• • • • • • • • • • • • •

• M  atthiesen Bagger Take-Off System, Less Conveyor • Matthiesen VLS, Bottom Load Bagger, Galv • Matthiesen VL510, Top Load Bagger, Galv • Belt Conveyor, Hytrol TA 6 • Belt Conveyor, Hytrol BA 10’ • Belt Conveyor, Hytrol TA 12’ • Belt Conveyor, Hytrol BA 16’ • 9x10 Galvanized Portable Screw conveyor • 9x12 Stainless Portable Screw Conveyor

Amcot ST-25 Cooling Tower Marley 4821 Cooling tower Hamer 125 Bag Closers with Stands Hamer 310 Form, Fill, & Seal Hamer 525 Form, Fill, & Seal Machine Vivian Manual Block Press Kalamazoo 4000M-SA Stretch Wrapper 19x30x12T Walk In Freezer 10LB Ice Cans (45) 4.5” x 8” x 14”T Snow Cone Block Cans 16lb Wicketed “misprint” Ice Bags 5lb Wicketed Ice Bags 1/2HP drop In Refrigeration Units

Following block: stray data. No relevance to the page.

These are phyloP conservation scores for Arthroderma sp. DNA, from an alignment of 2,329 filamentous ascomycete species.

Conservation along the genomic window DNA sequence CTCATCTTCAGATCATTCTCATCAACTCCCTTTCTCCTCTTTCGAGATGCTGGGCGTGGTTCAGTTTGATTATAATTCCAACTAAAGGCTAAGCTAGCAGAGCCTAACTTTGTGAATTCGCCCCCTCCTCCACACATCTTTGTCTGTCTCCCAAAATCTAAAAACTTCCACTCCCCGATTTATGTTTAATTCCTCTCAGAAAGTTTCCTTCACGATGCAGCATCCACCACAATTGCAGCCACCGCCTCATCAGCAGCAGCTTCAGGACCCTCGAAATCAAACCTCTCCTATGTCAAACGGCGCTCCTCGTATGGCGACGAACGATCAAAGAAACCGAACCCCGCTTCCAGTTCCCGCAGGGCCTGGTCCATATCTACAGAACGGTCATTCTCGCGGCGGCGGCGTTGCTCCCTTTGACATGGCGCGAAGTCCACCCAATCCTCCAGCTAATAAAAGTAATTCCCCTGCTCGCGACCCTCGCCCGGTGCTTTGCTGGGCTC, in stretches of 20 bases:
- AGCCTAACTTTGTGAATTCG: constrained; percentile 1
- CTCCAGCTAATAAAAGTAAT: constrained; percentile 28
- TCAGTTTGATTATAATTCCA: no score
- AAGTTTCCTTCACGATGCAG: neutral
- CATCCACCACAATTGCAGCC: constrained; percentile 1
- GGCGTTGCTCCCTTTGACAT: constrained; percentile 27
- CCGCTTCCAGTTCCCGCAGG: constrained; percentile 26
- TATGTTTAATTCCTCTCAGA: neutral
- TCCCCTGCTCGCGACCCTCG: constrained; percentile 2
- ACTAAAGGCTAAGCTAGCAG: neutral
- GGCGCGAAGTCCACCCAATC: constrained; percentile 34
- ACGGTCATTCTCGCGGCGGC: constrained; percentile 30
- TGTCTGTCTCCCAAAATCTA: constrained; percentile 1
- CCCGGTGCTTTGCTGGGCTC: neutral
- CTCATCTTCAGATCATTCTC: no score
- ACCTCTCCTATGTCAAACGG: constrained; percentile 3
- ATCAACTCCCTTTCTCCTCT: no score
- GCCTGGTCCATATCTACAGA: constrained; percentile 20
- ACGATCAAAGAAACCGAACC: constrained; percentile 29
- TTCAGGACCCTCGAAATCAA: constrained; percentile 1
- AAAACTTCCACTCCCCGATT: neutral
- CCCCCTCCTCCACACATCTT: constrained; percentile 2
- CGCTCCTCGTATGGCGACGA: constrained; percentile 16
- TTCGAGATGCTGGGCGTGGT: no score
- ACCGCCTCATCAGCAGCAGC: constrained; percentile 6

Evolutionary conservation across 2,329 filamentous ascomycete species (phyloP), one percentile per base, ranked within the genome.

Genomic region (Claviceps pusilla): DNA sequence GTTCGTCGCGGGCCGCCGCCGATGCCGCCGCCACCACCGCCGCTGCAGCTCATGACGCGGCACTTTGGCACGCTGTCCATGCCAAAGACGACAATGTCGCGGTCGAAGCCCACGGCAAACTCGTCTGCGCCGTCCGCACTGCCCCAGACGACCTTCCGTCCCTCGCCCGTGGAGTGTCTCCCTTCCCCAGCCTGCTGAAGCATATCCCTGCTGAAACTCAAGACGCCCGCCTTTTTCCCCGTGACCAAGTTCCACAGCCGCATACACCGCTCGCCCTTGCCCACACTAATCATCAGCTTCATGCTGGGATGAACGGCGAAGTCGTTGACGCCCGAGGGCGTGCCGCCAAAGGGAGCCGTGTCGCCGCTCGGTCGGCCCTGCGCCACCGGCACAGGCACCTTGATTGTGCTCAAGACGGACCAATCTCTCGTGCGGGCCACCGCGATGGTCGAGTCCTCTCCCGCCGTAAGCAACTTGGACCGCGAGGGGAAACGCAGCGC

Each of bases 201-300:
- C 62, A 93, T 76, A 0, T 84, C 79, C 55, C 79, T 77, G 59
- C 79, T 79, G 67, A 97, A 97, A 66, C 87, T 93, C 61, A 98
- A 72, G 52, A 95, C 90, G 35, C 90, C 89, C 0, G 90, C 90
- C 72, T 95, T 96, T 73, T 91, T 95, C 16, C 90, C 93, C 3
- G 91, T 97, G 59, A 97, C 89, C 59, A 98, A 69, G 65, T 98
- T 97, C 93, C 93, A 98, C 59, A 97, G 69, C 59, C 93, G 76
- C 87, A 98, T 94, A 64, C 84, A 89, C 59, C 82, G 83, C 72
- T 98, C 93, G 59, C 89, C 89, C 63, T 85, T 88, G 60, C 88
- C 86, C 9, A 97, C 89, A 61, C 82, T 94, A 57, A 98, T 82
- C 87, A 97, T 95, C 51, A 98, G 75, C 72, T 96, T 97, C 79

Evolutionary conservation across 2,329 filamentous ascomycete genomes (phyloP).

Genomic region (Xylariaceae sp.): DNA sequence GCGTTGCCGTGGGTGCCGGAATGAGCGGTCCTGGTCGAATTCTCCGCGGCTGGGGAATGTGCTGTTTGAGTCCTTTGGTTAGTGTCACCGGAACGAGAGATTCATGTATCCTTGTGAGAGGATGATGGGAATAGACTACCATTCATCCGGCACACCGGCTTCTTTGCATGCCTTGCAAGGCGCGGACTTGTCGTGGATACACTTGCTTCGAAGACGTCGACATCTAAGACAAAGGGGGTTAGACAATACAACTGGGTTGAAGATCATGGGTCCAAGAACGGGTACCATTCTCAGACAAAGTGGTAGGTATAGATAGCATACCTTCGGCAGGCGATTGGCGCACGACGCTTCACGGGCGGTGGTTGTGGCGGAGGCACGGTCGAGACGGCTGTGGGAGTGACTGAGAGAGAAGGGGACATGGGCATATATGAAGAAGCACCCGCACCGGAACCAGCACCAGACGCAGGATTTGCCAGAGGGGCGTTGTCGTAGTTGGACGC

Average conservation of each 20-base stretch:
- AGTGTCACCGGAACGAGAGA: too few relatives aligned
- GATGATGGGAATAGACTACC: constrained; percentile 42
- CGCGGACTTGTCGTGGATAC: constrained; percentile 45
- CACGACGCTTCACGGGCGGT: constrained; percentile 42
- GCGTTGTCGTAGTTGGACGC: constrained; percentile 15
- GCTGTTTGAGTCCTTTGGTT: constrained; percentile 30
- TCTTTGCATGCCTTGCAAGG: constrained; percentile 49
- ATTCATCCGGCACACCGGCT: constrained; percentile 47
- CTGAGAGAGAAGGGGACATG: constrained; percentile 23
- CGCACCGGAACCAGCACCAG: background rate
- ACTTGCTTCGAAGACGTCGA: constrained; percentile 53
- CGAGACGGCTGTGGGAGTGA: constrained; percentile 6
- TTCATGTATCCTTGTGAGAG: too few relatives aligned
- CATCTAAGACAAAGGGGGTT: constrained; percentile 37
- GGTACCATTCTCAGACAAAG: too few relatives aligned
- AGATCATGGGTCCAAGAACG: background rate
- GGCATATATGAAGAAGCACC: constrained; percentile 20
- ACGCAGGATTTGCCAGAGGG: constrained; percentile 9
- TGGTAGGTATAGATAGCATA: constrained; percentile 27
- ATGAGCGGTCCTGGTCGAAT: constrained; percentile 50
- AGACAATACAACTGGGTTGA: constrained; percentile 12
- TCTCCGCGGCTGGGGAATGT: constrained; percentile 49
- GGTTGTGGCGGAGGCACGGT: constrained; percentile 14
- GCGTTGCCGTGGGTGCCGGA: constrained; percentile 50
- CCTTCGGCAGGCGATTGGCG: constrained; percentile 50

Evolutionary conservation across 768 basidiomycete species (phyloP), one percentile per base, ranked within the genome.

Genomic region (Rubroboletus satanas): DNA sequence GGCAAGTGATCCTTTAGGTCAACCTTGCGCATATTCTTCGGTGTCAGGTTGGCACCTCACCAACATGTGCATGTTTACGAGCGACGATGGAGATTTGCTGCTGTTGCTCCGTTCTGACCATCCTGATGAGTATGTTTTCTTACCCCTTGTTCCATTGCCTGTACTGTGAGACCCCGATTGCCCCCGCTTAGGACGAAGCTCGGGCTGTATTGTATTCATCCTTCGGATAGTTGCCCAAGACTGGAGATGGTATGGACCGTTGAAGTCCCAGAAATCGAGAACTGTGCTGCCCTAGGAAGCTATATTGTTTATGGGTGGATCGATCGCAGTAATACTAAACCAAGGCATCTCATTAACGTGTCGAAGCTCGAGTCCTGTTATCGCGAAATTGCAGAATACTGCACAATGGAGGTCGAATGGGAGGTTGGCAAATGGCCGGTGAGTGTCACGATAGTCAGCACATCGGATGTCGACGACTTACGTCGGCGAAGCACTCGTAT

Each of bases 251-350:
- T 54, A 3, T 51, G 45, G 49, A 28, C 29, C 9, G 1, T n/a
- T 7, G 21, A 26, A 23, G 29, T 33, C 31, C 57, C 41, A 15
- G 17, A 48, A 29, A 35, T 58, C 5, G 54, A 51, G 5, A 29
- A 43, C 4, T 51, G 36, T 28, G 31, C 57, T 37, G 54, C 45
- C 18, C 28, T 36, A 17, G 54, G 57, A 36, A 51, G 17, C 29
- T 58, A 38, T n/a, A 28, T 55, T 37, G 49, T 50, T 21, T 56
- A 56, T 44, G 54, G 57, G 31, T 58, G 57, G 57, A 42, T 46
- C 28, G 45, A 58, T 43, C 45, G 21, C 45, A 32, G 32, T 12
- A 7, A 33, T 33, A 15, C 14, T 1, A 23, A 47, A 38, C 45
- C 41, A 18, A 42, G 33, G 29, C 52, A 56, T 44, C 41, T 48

AND MUCH MORE!

If you have discontinued ice bags or used equipment you would like to sell PLEASE CALL. SEE OUR USED EQUIPMENT WEB PAGE AT WWW.AIEEXCHANGE.COM. Call for surplus ice! Polar Temp Equipment Mike Landino - Toll free - 1-877-376-0367 E-mail (NEW ADDRESS): mlandino@polartemp.com Don’t forget to call if you have a quality piece of used equipment for sale.

TRAILER FOR SALE

COLD PLATE TRAILER FOR SALE

45 foot refrigerated trailer with electric refrigeration. Evaporator in trailer w/ 5 HP condensing unit on the ground. Great for cross-docking.

16ft gooseneck trailer with tandem 8000lb axles. 2hrs low temp condensing unit with cold plates. 7ft wide outside and 78” tall inside. Pulls great with pickup.

Tennessee Valley Ice Company Call Gary at (423) 698-6290

Call for pictures. Hamilton, Ms. $7,500 OBO

TRAILERS FOR SALE

Call 662-319-7460